Avocado is a tree. The fruit, a popular food, is a good source of potassium and vitamin D. The fruit, leaves, and seeds are used to make medicine.
Avocado fruit is used to lower cholesterol levels, to increase sexual desire, and to stimulate menstrual flow. Some of the oils in avocado (chemists call these oils the “unsaponifiable fractions”) are used to treat osteoarthritis. The seeds, leaves, and bark are used for dysentery and diarrhea.
Avocado oil is applied directly to the skin to soothe and heal skin and to treat thickening (sclerosis) of the skin, gum infections (pyorrhea), and arthritis. Avocado oil is used in combination with vitamin B12 for a skin condition called psoriasis. The fruit pulp is used topically to promote hair growth and speed wound healing. The seeds, leaves, and bark are used to relieve toothache.
How it works
Avocado contains a lot of fiber, and this may explain its ability to lower cholesterol. Avocado also contains chemicals that might repair cartilage in joints damaged by osteoarthritis.
Possibly EffectiveHigh cholesterol
Eating a diet enriched with avocado seems to lower "bad" low-density lipoprotein (LDL) cholesterol and increase "good" high-density lipoprotein (HDL) cholesterol.
Certain extracts made from avocado and soybean oils are called avocado soybean unsaponifiables (ASU). Taking ASU by mouth for several months seems to reduce pain and overall disability in people with hip or knee osteoarthritis. However, the long-term effects of ASU are unclear. Some research shows that taking ASU for 2 years does not reduce symptoms of osteoarthritis in most people. However, it may prevent joints from becoming worse in people with severe osteoarthritis.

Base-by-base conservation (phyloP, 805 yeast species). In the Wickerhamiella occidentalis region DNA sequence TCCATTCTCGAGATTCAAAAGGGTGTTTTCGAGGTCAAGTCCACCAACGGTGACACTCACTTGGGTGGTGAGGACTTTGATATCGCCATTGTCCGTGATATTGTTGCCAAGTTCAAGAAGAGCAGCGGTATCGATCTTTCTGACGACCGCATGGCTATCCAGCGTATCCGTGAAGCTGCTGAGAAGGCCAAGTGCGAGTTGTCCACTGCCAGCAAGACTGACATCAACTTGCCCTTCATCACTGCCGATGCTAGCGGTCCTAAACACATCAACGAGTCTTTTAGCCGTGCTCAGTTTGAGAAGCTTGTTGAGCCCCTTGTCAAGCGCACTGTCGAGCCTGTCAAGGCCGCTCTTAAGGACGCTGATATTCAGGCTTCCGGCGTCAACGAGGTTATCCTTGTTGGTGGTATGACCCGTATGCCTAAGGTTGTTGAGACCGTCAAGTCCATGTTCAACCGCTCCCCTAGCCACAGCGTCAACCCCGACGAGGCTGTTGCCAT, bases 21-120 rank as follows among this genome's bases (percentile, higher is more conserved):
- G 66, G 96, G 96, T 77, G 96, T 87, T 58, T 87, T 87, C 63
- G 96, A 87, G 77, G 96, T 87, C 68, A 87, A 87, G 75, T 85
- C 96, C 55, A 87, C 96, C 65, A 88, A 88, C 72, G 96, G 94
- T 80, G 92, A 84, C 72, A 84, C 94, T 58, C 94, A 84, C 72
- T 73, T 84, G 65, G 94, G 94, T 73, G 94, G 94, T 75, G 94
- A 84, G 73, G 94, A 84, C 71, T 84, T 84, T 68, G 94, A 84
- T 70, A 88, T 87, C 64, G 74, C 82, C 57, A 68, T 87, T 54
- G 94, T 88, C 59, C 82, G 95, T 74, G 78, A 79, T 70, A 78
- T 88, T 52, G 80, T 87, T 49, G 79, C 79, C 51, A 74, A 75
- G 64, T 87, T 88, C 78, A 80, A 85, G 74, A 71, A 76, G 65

Avocado is LIKELY SAFE for most people when the fruit is eaten in food amounts
Avocado also seems to be POSSIBLY SAFE when taken by mouth as a medicine for up to 2 years or when applied to the skin for up to 3 months. It generally has few side effects, although one person who used a specific avocado oil plus vitamin B12 cream for psoriasis reported mild itching.Keep in mind that avocado has a lot of calories because of its fat content.
Pregnancy and breast-feeding: There is not enough reliable information about the safety of taking avocado as medicine if you arepregnantorbreast-feeding. Stay on the safe side and stick to food amounts.
Latex allergy: People who are sensitive to latex can have an allergic reaction to avocado.
Warfarin (Coumadin) is used to slow blood clotting. Avocado has been reported to decrease the effectiveness of warfarin (Coumadin). Decreasing the effectiveness of warfarin (Coumadin) might increase the risk of clotting. It is unclear why this interaction might occur. Be sure to have your blood checked regularly. The dose of your warfarin (Coumadin) might need to be changed.